My dad, Geordie Smith, held on to this reminder of his farming days at Mossy Vale. Now, more than fifty years after the disappearance of the community, and with memories similarly-faded for some of us who lived there, the mailing label on this publication helps to confirm that Mossy Vale was once "quite" real. (Click on the image to view a larger version.)

The heading (in red) for the lead story of the journal is interesting in it's own right--a sort of non-intentional omen for the soon to be announced "water" development that would signal the end of Mossy Vale.

Sunday, April 17, 2011

Birch Island Beavers (1957)

"The most feared ball team in the area," remarks Hjalmer Larson. "We were all pretty heavy hitters. Good memories!"

From Left (back): Marvin Reimer, Allan Grassing, Morris Mitchell, Dennis Anklovitch, Andrew Hamilton. (Front): Ellis Hamilton (coach), Arnie Cameron (student minister—and incredibly good shortstop according to Andrew), Hjalmer Larson, Lavern Larson, Forest Anklovich, Murray Anklovitch (coach)

Photo courtesy: V. Weighill

Saturday, April 9, 2011

Horseback Riders

The two horses in this well-composed picture snapped by Clara (Hamilton) are Princess and Doidge (large Percheron). On this day they were the main mode of transport for these young people.

From left: Wesley Dalke, Bernice Bell, (both visiting cousins of the Hamiltons), Alice Reimer, Verna Reimer, Walter Hamilton, Marvin Reimer, Andrew Hamilton. Era probably early 1950s.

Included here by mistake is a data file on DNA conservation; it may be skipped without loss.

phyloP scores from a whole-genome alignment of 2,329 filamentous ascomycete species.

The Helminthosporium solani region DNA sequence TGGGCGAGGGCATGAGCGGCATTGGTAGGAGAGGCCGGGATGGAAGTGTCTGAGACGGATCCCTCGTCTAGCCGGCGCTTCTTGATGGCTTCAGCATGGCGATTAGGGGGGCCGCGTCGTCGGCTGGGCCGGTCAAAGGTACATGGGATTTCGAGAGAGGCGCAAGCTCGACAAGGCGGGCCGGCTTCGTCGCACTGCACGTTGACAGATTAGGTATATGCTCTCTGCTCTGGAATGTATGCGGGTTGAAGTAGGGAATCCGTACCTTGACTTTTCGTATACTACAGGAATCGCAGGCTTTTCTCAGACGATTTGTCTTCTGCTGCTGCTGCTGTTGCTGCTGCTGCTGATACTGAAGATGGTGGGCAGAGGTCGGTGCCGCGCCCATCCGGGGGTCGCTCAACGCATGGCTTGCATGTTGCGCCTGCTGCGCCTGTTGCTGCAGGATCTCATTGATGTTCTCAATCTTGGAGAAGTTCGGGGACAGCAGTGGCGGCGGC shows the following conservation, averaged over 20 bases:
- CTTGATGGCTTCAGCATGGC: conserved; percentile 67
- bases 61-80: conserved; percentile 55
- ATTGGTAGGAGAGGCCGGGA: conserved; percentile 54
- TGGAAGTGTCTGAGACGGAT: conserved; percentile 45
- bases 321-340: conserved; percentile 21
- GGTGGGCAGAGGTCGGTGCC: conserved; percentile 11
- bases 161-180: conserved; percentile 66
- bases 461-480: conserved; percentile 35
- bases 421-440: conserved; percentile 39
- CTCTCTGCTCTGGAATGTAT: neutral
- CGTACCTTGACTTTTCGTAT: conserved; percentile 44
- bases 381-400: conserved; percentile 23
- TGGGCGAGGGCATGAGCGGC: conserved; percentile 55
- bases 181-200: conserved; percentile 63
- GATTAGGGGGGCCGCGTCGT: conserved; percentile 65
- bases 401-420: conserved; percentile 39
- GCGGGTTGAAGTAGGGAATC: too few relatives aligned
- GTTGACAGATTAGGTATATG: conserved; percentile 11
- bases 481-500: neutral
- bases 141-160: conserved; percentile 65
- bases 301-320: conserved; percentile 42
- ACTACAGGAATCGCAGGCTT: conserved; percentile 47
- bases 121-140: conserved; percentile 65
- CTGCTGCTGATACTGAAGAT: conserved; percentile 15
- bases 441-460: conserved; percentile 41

Photo courtesy: C. Weighill

Friday, April 8, 2011

The Hamilton "V" for Victory

It was war time, and around the time of Miss Leitz's school play. The Hamiltons, whose livelihood depended on their farm and Ellis's trapline, found their own meaningful way to show support for the effort that was taking place overseas. Some of Ellis's winter trappings were arranged in this substantial "Victory V". In the picture are Ellis, Andrew, and Clara.

Photo courtesy: C. Weighill

Saturday, March 26, 2011

Mossy Vale School Class: War Dramatization (1944)

The theme of this interesting picture, taken behind the school on the north side of the Tote Road (at the top of the hill where the kids used to slide down), was the Second World War and the contribution that local Canadians were making overseas. The play may have been penned by Miss Leitz. Madeline, who played the part of the nurse, remembers that the school was overly warm during the performance, and that she unfortunately fainted. At the time, some of her classmates felt it was funny that it was the "nurse" who became ill and required attention. It can now be added that the nurse from the school play went on to spend a long and dedicated career in nursing in Windsor, Ontario. Miss Leitz obviously chose well.